Triads do not have to be played with the notes always in the same order.
If the root note is the lowest note played (e.g. C in the case of a C major triad) this is known as a "root position triad" (or "a triad played in the root position"). Don't confuse the use of the word "position" here with anything to do with position on the guitar neck- it's being used here as a general music term.
If the 3rd (or flattened 3rd) degree of the triad is played as the lowest note (e.g. E in the case of a C major triad) this is known as the first inversion. If the 5th (or flattened/sharpened 5th) degree is played as the lowest note (e.g. G in the case of a C major triad) this is known as the second inversion. With a triad, that's as far as it can go - inverting the triad again gets back to the root position.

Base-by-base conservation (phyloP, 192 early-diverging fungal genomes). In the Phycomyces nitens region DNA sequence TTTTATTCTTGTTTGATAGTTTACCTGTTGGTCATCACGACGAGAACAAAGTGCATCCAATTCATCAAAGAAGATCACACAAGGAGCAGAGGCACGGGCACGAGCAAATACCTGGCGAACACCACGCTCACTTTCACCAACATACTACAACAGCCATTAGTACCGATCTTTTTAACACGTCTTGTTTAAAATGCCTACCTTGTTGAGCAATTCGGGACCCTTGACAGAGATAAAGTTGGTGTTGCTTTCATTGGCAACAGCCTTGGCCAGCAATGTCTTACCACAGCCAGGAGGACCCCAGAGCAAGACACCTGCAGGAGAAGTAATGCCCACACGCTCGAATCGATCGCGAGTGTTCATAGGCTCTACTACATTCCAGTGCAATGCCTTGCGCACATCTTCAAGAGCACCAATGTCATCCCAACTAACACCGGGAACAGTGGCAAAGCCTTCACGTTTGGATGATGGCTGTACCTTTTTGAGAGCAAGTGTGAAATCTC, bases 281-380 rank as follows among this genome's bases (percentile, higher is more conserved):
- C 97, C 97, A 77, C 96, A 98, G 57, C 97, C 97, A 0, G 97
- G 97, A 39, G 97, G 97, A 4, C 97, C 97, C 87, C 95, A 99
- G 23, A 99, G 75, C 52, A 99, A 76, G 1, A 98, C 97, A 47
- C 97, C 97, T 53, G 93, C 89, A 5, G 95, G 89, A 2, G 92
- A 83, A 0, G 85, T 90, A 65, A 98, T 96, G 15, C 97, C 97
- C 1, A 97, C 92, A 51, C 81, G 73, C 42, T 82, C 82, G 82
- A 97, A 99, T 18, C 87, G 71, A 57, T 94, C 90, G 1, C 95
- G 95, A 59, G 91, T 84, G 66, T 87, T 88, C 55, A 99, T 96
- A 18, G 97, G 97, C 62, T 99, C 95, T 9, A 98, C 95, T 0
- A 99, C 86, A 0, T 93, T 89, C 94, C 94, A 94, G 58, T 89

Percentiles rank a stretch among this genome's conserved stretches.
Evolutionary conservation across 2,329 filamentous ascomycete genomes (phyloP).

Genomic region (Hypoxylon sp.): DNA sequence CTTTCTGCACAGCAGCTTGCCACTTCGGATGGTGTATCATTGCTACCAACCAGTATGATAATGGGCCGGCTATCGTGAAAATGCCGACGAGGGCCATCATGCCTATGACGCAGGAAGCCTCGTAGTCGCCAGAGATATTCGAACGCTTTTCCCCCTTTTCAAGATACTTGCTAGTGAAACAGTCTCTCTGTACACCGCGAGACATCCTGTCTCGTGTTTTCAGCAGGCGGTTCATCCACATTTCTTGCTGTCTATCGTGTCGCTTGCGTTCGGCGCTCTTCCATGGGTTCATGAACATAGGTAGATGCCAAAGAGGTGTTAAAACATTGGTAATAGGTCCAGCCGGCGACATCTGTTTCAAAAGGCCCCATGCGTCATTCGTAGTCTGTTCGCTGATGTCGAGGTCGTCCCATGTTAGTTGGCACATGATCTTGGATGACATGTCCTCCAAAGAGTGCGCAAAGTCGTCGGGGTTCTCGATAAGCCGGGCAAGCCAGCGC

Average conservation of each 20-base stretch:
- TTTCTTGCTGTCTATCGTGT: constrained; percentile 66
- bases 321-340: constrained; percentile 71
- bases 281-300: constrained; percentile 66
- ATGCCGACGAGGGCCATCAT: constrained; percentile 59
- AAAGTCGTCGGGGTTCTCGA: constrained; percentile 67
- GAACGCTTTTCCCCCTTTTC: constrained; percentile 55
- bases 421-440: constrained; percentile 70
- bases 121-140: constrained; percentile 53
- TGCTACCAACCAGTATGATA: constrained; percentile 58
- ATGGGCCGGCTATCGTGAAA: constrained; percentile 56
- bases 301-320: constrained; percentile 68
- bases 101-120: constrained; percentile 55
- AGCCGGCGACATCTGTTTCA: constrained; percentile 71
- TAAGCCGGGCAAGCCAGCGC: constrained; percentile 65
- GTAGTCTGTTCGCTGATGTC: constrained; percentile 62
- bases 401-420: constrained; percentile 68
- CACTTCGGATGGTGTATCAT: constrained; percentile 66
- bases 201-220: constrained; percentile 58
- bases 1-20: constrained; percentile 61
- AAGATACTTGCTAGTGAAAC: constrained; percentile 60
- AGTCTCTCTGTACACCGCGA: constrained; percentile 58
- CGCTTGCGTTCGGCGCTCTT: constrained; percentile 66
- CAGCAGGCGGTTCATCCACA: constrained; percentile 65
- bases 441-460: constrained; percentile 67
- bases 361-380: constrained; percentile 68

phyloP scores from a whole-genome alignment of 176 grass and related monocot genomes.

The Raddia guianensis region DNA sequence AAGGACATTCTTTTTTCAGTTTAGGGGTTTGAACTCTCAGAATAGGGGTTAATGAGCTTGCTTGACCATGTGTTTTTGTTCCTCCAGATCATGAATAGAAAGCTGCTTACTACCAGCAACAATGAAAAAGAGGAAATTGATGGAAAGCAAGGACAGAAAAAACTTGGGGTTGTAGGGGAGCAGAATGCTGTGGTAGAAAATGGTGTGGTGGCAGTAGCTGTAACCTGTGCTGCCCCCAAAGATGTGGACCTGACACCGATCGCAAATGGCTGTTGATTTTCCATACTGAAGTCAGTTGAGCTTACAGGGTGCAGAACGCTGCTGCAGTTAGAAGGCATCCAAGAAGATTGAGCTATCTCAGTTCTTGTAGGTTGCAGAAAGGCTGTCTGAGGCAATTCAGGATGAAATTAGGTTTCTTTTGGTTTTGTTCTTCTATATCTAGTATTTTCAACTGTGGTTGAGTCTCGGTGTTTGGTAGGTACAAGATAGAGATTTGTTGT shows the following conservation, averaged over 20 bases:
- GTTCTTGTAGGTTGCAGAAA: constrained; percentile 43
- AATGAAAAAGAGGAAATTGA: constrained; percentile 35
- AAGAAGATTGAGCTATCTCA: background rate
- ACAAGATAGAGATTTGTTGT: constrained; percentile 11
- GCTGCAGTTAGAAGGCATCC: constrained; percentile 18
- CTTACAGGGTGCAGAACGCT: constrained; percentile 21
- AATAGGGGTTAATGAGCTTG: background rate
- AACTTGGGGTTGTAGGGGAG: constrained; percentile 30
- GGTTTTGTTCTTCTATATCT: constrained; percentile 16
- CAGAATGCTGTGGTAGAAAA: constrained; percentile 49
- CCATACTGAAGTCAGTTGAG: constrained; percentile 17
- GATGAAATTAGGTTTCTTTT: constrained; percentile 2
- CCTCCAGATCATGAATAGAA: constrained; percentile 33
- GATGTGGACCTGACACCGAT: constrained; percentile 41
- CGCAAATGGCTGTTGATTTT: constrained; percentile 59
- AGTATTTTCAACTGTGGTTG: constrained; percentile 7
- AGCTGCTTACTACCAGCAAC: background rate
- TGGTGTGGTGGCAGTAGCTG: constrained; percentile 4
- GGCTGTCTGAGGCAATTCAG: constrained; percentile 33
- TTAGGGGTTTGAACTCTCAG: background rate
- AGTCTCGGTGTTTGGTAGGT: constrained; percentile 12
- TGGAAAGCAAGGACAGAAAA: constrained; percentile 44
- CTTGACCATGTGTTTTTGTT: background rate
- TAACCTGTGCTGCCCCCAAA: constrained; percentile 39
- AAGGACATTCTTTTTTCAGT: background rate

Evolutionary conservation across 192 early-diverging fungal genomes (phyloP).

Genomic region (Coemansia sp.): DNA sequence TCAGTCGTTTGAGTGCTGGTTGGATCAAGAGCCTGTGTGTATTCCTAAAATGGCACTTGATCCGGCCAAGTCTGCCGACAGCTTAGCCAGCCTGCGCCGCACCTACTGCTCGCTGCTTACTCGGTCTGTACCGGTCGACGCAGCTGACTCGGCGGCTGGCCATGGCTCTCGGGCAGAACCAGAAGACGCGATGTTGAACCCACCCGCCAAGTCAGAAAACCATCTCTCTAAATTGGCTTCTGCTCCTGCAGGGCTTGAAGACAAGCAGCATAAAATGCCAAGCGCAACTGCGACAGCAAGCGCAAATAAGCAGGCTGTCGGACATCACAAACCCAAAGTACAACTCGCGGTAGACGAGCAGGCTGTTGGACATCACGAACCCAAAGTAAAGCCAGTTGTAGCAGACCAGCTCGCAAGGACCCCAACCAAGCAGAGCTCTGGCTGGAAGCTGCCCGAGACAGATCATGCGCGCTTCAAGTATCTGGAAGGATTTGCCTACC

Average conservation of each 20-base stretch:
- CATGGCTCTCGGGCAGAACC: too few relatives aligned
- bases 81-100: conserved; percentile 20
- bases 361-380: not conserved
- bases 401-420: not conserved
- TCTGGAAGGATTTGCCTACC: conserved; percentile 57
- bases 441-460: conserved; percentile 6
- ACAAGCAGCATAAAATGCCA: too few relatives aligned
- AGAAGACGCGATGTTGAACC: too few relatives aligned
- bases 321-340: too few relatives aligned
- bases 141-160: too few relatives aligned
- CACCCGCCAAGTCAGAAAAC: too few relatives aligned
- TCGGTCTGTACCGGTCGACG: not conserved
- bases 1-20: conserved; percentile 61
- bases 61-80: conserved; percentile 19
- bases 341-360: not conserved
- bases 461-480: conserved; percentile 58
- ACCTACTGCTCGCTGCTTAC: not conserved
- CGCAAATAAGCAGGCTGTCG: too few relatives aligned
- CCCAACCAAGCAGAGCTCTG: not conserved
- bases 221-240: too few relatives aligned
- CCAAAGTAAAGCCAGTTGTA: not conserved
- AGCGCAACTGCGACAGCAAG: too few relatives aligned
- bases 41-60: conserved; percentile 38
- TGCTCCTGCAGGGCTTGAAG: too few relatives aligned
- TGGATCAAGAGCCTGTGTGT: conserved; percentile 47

|Playing a note other than the root note as the bass note can be denoted by using a slash (/) symbol. For example, a C major triad played over an E bass note (the first inversion) would be written as C/E.|
You can also denote inversions of 7th and extended chords with the 7th or extention in the bass by using the slash symbol. For example, the C7 chord contains the notes C-E-G-Bb, which if played with the b7 as the lowest note could be written as C7/Bb (i.e. a C major triad over a Bb bass note). The same chord played in the second inversion could be written as C7/G (i.e. a C7 chord played over a G bass note).
Using different chord inversions can allow you to use non-parallel chords voice leading to disguise the sameness of sound that might occur in progressions.
Any chord can be inverted.
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